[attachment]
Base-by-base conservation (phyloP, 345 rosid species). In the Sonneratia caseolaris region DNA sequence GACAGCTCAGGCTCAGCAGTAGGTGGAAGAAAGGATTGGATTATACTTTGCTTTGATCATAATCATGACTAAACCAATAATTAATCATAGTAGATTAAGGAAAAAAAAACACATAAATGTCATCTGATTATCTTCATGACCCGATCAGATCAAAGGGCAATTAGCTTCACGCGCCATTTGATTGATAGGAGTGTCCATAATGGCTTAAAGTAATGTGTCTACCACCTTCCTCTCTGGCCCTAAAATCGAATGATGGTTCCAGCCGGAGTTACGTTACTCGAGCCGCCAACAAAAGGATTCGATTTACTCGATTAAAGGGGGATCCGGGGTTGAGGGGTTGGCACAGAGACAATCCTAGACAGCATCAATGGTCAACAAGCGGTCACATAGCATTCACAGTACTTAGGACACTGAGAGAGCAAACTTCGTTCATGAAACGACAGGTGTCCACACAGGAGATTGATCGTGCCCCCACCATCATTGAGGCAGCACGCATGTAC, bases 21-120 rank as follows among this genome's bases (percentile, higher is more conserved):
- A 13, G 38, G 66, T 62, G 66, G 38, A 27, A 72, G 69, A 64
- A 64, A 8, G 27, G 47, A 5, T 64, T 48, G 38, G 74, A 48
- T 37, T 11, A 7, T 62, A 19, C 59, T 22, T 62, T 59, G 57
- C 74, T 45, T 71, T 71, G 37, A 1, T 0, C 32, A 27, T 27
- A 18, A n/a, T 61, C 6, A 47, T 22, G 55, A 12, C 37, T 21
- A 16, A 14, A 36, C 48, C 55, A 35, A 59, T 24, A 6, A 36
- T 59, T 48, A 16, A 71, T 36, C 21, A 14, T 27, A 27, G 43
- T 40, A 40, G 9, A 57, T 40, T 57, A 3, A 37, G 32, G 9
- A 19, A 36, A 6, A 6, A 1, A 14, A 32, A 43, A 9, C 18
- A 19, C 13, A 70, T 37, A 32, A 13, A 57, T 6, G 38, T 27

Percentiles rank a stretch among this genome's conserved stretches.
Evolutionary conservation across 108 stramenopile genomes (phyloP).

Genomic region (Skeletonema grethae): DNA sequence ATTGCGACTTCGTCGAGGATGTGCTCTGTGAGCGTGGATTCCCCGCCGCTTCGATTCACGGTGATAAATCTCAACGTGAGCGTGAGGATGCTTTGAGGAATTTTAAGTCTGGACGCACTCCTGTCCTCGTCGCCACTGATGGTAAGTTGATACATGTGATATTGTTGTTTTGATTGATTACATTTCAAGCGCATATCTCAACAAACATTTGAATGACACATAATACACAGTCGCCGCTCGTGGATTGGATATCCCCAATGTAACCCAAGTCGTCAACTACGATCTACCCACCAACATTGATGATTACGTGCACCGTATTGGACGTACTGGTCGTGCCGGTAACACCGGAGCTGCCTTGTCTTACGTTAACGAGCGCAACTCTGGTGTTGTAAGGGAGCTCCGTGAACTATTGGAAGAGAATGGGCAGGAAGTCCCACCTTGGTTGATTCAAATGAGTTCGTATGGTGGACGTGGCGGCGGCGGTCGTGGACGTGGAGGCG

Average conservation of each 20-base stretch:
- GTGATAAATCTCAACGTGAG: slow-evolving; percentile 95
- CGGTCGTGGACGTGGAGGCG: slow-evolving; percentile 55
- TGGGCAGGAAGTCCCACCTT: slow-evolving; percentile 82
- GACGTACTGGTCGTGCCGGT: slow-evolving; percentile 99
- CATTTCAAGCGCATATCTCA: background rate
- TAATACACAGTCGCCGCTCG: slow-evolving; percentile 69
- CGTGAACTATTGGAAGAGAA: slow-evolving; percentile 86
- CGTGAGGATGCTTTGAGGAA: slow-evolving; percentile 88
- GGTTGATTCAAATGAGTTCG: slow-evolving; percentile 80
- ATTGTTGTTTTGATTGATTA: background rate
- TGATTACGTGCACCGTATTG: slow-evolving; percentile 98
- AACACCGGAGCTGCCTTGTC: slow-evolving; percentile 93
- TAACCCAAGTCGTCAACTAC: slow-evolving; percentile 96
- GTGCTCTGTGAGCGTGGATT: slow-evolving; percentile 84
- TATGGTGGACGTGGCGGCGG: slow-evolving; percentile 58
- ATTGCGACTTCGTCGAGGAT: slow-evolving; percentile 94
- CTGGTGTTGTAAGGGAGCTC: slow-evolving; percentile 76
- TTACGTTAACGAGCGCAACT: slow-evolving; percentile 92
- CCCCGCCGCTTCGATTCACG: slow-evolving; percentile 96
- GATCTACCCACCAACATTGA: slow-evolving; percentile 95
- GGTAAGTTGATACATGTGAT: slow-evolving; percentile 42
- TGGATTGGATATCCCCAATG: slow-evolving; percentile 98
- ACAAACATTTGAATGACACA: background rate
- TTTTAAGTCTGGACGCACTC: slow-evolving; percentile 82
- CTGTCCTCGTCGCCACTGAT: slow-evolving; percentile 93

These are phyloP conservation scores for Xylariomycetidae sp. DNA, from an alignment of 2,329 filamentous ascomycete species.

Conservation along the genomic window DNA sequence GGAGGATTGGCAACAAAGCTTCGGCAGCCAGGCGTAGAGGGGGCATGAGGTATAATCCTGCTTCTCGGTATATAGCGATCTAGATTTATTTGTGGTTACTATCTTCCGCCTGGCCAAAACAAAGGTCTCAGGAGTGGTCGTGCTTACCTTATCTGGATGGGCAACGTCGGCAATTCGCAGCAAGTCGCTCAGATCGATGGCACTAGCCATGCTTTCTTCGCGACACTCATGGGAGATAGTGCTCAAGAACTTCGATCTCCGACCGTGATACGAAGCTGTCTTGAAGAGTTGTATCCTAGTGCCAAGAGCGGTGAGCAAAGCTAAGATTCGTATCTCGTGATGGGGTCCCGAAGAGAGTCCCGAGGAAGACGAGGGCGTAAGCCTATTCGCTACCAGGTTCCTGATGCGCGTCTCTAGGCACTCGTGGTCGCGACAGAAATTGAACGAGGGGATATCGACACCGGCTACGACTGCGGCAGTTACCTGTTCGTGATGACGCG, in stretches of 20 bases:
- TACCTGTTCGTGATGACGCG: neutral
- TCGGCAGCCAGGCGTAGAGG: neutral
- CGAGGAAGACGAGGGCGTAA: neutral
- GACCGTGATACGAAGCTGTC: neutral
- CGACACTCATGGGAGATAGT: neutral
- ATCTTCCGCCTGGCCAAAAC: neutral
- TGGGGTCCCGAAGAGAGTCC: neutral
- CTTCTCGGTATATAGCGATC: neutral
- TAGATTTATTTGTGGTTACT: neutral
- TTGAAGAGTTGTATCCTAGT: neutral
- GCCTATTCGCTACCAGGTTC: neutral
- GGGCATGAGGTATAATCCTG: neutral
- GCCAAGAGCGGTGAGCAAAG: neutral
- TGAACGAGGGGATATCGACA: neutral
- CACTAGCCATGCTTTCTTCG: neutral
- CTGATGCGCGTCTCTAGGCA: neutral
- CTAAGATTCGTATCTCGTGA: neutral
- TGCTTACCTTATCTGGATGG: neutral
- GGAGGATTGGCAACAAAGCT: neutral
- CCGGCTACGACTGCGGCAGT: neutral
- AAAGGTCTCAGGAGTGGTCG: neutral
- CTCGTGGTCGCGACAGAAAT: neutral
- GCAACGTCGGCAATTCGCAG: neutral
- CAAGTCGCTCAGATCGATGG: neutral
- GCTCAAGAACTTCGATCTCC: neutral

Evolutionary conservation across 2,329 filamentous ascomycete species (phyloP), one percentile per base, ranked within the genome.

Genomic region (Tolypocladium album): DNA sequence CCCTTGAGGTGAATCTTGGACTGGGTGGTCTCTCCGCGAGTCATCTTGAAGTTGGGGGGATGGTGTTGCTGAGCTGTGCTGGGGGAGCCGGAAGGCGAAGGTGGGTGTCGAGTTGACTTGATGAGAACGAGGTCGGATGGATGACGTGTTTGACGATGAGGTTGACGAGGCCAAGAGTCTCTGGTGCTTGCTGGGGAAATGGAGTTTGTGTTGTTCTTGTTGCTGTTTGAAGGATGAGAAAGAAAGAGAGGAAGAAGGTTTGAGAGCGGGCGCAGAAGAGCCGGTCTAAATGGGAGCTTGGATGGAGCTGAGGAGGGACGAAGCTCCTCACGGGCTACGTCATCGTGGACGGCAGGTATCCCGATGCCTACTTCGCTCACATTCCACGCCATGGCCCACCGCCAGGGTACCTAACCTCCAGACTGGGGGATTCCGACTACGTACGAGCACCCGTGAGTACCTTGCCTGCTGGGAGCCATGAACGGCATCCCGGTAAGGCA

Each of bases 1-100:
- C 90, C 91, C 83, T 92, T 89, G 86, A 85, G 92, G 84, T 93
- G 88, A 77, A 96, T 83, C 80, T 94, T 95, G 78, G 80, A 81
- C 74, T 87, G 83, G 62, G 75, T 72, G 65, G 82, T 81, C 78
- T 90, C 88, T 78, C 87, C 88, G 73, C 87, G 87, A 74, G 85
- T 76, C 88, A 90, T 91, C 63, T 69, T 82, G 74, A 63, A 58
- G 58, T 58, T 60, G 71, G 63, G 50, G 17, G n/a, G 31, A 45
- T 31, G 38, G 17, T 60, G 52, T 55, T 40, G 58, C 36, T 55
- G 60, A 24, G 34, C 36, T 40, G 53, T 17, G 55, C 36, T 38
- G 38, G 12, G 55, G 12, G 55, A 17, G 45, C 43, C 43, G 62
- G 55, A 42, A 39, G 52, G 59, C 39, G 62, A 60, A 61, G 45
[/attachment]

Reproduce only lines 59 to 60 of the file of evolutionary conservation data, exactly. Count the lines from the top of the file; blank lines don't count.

- CTAAGATTCGTATCTCGTGA: neutral
- TGCTTACCTTATCTGGATGG: neutral